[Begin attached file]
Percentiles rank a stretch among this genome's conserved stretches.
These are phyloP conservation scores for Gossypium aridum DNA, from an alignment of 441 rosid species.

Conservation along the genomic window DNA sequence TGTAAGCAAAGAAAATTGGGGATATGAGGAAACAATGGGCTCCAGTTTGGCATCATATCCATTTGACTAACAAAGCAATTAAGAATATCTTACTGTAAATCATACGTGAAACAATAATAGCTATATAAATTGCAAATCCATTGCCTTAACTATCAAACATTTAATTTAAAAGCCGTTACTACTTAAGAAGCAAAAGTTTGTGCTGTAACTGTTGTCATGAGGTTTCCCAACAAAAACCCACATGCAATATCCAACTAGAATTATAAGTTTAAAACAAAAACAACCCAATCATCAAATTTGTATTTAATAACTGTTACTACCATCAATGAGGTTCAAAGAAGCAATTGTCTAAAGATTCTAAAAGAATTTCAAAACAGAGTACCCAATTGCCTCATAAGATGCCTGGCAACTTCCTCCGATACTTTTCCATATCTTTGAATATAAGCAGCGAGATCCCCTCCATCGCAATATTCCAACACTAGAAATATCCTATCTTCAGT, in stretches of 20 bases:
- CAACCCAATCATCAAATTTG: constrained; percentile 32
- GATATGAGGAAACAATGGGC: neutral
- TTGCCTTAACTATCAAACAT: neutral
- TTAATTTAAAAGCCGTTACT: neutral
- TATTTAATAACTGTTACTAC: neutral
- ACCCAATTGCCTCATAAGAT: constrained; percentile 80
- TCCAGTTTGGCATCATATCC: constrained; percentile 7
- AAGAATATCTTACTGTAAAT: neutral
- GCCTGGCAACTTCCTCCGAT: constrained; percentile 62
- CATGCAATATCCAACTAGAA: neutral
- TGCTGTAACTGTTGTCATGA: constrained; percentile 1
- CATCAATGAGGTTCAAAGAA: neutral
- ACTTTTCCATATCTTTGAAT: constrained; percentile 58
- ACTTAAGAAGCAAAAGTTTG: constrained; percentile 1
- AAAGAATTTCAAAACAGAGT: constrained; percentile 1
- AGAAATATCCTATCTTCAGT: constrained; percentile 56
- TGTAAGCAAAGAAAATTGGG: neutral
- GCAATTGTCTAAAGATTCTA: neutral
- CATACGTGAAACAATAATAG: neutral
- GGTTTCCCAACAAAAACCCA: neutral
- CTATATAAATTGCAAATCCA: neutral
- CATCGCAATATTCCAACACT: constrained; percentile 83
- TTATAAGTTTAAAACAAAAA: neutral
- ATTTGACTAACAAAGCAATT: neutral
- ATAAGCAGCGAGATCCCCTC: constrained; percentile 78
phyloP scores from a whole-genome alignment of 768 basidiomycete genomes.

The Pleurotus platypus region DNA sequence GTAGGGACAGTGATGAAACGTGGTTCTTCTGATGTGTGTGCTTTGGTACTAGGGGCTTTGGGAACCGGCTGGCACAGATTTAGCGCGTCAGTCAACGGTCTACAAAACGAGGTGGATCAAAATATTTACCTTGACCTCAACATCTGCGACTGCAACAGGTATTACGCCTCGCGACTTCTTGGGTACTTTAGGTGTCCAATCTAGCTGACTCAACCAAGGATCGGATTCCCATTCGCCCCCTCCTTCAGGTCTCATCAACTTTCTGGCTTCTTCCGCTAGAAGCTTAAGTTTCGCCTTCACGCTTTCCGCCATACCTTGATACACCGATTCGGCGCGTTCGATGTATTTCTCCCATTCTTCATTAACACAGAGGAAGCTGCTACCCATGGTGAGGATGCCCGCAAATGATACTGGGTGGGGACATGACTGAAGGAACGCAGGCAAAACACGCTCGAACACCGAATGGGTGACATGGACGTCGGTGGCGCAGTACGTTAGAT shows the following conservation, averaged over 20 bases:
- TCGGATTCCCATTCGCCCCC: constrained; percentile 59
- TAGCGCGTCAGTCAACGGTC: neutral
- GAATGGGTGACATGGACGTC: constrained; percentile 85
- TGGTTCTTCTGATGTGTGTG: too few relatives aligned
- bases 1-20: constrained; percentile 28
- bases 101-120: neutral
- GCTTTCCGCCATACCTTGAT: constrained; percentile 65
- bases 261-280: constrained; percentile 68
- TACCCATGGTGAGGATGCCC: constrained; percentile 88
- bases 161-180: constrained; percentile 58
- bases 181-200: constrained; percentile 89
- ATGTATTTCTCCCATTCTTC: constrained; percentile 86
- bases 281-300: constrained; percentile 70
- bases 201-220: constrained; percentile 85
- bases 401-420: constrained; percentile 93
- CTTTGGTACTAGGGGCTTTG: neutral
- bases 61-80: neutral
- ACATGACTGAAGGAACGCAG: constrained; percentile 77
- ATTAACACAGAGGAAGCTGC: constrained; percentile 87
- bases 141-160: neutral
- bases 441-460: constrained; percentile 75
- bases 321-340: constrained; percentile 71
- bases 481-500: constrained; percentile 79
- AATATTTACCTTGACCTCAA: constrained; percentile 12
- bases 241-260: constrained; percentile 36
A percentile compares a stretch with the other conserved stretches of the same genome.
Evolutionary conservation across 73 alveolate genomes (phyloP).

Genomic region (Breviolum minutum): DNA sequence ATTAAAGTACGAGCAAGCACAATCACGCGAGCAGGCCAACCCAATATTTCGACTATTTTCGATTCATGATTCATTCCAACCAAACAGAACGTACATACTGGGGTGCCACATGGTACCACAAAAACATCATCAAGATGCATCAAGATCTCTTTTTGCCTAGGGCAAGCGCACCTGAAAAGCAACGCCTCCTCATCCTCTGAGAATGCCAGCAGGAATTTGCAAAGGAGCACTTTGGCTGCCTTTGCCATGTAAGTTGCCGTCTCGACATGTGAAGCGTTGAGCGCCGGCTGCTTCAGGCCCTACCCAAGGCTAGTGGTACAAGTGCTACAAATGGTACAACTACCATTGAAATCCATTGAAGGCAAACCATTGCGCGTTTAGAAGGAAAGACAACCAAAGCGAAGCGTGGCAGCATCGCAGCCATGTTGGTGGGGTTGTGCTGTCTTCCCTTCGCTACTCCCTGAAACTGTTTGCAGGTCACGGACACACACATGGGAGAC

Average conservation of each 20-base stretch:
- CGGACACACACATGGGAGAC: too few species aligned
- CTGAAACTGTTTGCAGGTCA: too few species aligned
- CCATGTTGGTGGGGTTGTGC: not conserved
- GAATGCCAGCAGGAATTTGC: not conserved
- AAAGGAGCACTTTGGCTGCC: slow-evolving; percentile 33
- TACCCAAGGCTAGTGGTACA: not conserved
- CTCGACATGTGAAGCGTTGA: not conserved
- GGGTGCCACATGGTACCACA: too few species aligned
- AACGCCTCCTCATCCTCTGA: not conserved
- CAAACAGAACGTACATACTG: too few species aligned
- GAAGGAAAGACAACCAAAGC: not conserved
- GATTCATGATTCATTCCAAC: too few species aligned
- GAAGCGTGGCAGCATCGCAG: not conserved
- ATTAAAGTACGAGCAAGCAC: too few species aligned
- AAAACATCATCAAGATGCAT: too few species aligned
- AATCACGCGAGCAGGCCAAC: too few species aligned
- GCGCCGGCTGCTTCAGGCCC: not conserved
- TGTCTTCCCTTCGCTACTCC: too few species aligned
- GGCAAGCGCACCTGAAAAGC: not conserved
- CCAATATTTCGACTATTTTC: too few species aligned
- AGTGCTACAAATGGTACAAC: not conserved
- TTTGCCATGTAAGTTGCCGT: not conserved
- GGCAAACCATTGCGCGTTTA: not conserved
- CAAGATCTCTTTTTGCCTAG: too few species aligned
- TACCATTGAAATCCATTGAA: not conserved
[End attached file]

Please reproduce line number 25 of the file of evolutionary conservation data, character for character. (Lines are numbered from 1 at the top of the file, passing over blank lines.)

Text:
- CATCGCAATATTCCAACACT: constrained; percentile 83